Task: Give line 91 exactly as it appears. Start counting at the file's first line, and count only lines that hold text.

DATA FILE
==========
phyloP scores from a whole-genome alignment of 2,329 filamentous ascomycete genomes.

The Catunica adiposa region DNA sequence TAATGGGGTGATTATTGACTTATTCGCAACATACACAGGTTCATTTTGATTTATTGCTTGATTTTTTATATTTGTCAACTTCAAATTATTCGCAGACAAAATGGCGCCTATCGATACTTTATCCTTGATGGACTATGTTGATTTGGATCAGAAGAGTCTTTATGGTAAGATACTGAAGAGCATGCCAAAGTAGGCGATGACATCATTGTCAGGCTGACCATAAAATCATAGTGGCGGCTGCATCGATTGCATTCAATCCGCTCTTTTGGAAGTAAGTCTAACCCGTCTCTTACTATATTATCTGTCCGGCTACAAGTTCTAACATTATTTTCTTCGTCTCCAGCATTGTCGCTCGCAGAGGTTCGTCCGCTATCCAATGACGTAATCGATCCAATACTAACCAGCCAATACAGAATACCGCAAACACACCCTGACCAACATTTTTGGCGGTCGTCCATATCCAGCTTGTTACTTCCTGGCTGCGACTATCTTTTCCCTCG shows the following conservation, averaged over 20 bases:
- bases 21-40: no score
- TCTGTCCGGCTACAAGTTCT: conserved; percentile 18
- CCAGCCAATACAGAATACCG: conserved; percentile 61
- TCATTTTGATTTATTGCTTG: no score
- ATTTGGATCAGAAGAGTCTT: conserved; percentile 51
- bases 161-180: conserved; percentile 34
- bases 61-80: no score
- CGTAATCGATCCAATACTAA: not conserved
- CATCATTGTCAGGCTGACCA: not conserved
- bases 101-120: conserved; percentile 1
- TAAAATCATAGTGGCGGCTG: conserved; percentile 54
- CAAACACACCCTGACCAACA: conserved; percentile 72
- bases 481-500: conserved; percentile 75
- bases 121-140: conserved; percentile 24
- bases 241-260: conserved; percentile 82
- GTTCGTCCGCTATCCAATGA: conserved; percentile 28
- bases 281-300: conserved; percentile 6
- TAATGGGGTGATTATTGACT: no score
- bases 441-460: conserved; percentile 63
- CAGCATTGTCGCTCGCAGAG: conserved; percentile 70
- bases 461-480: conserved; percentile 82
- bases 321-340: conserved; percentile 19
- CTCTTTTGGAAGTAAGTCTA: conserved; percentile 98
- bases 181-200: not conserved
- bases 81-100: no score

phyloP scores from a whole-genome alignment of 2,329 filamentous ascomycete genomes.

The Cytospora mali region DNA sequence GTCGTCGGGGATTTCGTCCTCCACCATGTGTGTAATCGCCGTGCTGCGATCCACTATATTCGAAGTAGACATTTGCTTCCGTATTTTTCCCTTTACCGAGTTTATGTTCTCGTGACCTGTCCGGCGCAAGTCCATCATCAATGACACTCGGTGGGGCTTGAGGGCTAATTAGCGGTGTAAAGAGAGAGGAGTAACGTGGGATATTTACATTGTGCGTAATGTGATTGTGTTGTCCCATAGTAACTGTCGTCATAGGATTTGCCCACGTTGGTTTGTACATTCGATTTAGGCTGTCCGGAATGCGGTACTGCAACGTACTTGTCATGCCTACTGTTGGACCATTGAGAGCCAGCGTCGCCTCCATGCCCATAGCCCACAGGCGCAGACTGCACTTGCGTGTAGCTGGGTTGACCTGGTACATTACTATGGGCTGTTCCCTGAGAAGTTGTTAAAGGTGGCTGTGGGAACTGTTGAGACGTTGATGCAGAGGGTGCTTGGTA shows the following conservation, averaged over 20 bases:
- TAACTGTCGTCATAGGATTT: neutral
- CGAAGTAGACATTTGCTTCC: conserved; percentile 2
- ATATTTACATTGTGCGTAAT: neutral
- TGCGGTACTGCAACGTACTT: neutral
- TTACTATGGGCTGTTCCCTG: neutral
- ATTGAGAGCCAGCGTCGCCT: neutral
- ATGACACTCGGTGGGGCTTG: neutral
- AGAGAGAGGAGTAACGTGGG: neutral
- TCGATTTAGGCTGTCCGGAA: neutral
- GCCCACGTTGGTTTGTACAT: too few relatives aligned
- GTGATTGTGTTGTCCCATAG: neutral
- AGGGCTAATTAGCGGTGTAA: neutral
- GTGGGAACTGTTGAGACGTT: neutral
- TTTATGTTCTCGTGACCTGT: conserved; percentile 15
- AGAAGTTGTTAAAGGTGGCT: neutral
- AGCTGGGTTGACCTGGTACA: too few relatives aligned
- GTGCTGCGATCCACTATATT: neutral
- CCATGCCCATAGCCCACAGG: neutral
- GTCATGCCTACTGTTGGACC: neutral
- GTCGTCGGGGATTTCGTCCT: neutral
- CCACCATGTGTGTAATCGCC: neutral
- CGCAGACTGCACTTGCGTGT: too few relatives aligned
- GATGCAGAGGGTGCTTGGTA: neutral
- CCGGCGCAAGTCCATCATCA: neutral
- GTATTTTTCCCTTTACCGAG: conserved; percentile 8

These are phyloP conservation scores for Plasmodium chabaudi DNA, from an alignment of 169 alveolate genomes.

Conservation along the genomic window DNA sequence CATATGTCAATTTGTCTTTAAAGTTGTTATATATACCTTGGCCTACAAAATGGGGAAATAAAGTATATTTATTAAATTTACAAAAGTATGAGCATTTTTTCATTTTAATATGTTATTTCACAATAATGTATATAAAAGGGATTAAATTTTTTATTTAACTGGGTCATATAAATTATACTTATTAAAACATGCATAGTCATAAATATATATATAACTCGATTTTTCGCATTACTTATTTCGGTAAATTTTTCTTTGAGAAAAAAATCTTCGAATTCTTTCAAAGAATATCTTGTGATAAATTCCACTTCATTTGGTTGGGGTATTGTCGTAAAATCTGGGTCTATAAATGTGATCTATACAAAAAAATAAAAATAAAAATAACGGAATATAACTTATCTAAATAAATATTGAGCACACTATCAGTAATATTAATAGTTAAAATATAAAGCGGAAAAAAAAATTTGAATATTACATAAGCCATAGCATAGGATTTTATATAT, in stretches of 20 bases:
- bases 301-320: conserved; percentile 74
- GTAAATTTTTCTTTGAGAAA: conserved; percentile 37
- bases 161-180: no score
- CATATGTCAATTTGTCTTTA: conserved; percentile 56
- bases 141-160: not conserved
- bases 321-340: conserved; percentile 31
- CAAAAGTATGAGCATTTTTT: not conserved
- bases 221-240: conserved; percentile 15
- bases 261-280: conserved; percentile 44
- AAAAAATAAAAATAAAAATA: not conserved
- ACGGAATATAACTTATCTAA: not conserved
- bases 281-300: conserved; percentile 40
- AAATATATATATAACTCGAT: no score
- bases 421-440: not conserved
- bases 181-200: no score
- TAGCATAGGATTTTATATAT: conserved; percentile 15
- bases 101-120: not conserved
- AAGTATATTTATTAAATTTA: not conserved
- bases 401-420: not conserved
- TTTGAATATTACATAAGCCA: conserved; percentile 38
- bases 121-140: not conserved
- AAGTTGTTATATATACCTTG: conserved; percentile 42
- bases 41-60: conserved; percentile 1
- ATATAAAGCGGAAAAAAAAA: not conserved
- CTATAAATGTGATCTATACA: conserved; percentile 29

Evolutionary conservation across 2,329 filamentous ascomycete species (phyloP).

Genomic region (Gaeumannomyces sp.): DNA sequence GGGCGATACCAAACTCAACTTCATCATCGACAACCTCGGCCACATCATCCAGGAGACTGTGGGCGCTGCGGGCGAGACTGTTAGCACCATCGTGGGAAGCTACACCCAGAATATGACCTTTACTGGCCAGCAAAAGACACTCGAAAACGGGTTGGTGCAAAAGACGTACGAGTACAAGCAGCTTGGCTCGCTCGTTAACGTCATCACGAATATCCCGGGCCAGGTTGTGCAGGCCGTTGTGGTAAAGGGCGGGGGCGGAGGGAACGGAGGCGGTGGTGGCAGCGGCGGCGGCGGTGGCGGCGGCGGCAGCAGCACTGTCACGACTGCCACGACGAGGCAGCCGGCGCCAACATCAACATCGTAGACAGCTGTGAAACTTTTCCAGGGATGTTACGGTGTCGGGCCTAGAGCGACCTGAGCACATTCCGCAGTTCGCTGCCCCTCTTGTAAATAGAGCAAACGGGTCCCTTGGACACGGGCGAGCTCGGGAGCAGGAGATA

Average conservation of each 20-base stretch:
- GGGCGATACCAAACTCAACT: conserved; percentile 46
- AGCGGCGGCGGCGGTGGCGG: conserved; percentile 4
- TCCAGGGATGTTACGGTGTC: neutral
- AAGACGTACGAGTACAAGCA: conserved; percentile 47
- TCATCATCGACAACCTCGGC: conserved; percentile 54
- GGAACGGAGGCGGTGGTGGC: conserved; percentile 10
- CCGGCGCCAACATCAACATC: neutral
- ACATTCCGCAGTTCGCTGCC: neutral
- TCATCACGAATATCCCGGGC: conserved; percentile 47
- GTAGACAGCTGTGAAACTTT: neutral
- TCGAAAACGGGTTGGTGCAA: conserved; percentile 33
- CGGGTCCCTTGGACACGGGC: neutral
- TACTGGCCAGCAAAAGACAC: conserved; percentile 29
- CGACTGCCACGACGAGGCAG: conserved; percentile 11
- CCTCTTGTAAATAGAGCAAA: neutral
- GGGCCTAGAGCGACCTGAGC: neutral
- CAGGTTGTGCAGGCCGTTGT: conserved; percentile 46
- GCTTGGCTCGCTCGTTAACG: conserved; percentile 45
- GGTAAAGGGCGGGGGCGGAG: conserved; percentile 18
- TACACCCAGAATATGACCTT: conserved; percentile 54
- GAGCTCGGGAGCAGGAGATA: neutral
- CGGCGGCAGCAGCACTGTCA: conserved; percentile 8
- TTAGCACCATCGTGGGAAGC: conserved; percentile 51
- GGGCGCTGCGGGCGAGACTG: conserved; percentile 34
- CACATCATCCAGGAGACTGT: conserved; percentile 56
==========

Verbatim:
- CCGGCGCCAACATCAACATC: neutral